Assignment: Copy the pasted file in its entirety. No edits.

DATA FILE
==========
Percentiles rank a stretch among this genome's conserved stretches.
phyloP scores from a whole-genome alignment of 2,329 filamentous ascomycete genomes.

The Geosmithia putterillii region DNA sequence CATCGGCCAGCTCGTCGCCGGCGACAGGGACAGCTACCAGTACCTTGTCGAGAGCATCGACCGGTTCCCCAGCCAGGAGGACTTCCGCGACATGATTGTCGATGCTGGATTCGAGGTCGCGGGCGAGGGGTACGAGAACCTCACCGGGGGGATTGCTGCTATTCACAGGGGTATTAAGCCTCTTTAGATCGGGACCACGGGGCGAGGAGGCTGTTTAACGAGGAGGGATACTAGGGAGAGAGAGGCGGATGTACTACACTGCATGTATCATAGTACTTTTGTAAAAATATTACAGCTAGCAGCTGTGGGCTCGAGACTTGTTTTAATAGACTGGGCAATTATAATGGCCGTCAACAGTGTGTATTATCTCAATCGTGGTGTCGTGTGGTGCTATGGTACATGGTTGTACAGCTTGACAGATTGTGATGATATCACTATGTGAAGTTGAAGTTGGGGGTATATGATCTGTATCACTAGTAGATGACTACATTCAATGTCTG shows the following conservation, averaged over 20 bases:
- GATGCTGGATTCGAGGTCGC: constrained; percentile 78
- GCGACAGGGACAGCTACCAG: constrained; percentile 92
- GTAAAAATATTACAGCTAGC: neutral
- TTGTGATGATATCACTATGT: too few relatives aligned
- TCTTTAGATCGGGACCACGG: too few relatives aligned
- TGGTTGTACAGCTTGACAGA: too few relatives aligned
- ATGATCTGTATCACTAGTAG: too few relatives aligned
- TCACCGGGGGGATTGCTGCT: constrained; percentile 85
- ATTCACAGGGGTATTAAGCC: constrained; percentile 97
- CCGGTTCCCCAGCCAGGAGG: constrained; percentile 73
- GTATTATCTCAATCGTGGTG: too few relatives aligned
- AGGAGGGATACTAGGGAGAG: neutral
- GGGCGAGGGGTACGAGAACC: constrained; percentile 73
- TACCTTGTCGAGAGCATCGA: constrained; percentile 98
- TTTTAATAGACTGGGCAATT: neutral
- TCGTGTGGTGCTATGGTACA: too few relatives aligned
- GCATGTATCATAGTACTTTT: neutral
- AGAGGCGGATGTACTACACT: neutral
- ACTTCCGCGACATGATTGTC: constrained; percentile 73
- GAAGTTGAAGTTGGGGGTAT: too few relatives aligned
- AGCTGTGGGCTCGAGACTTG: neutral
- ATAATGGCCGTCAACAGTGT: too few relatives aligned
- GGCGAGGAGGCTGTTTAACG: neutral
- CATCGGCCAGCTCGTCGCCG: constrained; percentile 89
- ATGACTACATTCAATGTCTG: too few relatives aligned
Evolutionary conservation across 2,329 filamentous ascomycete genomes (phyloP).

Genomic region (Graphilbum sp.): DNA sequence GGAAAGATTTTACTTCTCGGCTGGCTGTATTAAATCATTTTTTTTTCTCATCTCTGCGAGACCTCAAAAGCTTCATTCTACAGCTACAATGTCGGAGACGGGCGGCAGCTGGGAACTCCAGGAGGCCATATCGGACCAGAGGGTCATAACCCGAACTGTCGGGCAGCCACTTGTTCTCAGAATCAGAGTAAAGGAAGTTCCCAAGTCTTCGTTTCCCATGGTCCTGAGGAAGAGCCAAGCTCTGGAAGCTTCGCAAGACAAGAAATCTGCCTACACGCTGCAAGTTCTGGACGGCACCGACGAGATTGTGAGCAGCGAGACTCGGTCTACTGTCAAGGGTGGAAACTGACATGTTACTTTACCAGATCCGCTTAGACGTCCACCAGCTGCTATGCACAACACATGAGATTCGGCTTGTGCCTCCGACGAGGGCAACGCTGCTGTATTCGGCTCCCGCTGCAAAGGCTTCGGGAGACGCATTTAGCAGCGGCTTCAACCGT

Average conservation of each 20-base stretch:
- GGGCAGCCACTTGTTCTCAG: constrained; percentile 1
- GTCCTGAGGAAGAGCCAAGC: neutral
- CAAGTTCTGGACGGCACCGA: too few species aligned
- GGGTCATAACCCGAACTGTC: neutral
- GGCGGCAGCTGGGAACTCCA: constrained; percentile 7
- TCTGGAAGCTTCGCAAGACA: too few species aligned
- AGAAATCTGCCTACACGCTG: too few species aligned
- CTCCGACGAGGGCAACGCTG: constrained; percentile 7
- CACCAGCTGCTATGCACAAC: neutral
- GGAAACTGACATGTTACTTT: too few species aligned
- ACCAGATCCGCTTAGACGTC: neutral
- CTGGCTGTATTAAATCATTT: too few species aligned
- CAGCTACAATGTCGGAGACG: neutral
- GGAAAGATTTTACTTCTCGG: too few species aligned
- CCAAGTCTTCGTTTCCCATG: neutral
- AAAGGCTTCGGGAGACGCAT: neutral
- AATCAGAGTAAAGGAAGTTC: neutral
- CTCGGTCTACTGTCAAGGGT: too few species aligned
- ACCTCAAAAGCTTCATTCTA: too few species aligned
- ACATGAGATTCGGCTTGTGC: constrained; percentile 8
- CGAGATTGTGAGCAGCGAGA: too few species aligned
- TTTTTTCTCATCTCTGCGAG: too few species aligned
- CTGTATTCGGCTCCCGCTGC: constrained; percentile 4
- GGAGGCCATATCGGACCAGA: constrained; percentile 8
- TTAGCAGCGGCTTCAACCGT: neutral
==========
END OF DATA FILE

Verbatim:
Percentiles rank a stretch among this genome's conserved stretches.
phyloP scores from a whole-genome alignment of 2,329 filamentous ascomycete genomes.

The Geosmithia putterillii region DNA sequence CATCGGCCAGCTCGTCGCCGGCGACAGGGACAGCTACCAGTACCTTGTCGAGAGCATCGACCGGTTCCCCAGCCAGGAGGACTTCCGCGACATGATTGTCGATGCTGGATTCGAGGTCGCGGGCGAGGGGTACGAGAACCTCACCGGGGGGATTGCTGCTATTCACAGGGGTATTAAGCCTCTTTAGATCGGGACCACGGGGCGAGGAGGCTGTTTAACGAGGAGGGATACTAGGGAGAGAGAGGCGGATGTACTACACTGCATGTATCATAGTACTTTTGTAAAAATATTACAGCTAGCAGCTGTGGGCTCGAGACTTGTTTTAATAGACTGGGCAATTATAATGGCCGTCAACAGTGTGTATTATCTCAATCGTGGTGTCGTGTGGTGCTATGGTACATGGTTGTACAGCTTGACAGATTGTGATGATATCACTATGTGAAGTTGAAGTTGGGGGTATATGATCTGTATCACTAGTAGATGACTACATTCAATGTCTG shows the following conservation, averaged over 20 bases:
- GATGCTGGATTCGAGGTCGC: constrained; percentile 78
- GCGACAGGGACAGCTACCAG: constrained; percentile 92
- GTAAAAATATTACAGCTAGC: neutral
- TTGTGATGATATCACTATGT: too few relatives aligned
- TCTTTAGATCGGGACCACGG: too few relatives aligned
- TGGTTGTACAGCTTGACAGA: too few relatives aligned
- ATGATCTGTATCACTAGTAG: too few relatives aligned
- TCACCGGGGGGATTGCTGCT: constrained; percentile 85
- ATTCACAGGGGTATTAAGCC: constrained; percentile 97
- CCGGTTCCCCAGCCAGGAGG: constrained; percentile 73
- GTATTATCTCAATCGTGGTG: too few relatives aligned
- AGGAGGGATACTAGGGAGAG: neutral
- GGGCGAGGGGTACGAGAACC: constrained; percentile 73
- TACCTTGTCGAGAGCATCGA: constrained; percentile 98
- TTTTAATAGACTGGGCAATT: neutral
- TCGTGTGGTGCTATGGTACA: too few relatives aligned
- GCATGTATCATAGTACTTTT: neutral
- AGAGGCGGATGTACTACACT: neutral
- ACTTCCGCGACATGATTGTC: constrained; percentile 73
- GAAGTTGAAGTTGGGGGTAT: too few relatives aligned
- AGCTGTGGGCTCGAGACTTG: neutral
- ATAATGGCCGTCAACAGTGT: too few relatives aligned
- GGCGAGGAGGCTGTTTAACG: neutral
- CATCGGCCAGCTCGTCGCCG: constrained; percentile 89
- ATGACTACATTCAATGTCTG: too few relatives aligned
Evolutionary conservation across 2,329 filamentous ascomycete genomes (phyloP).

Genomic region (Graphilbum sp.): DNA sequence GGAAAGATTTTACTTCTCGGCTGGCTGTATTAAATCATTTTTTTTTCTCATCTCTGCGAGACCTCAAAAGCTTCATTCTACAGCTACAATGTCGGAGACGGGCGGCAGCTGGGAACTCCAGGAGGCCATATCGGACCAGAGGGTCATAACCCGAACTGTCGGGCAGCCACTTGTTCTCAGAATCAGAGTAAAGGAAGTTCCCAAGTCTTCGTTTCCCATGGTCCTGAGGAAGAGCCAAGCTCTGGAAGCTTCGCAAGACAAGAAATCTGCCTACACGCTGCAAGTTCTGGACGGCACCGACGAGATTGTGAGCAGCGAGACTCGGTCTACTGTCAAGGGTGGAAACTGACATGTTACTTTACCAGATCCGCTTAGACGTCCACCAGCTGCTATGCACAACACATGAGATTCGGCTTGTGCCTCCGACGAGGGCAACGCTGCTGTATTCGGCTCCCGCTGCAAAGGCTTCGGGAGACGCATTTAGCAGCGGCTTCAACCGT

Average conservation of each 20-base stretch:
- GGGCAGCCACTTGTTCTCAG: constrained; percentile 1
- GTCCTGAGGAAGAGCCAAGC: neutral
- CAAGTTCTGGACGGCACCGA: too few species aligned
- GGGTCATAACCCGAACTGTC: neutral
- GGCGGCAGCTGGGAACTCCA: constrained; percentile 7
- TCTGGAAGCTTCGCAAGACA: too few species aligned
- AGAAATCTGCCTACACGCTG: too few species aligned
- CTCCGACGAGGGCAACGCTG: constrained; percentile 7
- CACCAGCTGCTATGCACAAC: neutral
- GGAAACTGACATGTTACTTT: too few species aligned
- ACCAGATCCGCTTAGACGTC: neutral
- CTGGCTGTATTAAATCATTT: too few species aligned
- CAGCTACAATGTCGGAGACG: neutral
- GGAAAGATTTTACTTCTCGG: too few species aligned
- CCAAGTCTTCGTTTCCCATG: neutral
- AAAGGCTTCGGGAGACGCAT: neutral
- AATCAGAGTAAAGGAAGTTC: neutral
- CTCGGTCTACTGTCAAGGGT: too few species aligned
- ACCTCAAAAGCTTCATTCTA: too few species aligned
- ACATGAGATTCGGCTTGTGC: constrained; percentile 8
- CGAGATTGTGAGCAGCGAGA: too few species aligned
- TTTTTTCTCATCTCTGCGAG: too few species aligned
- CTGTATTCGGCTCCCGCTGC: constrained; percentile 4
- GGAGGCCATATCGGACCAGA: constrained; percentile 8
- TTAGCAGCGGCTTCAACCGT: neutral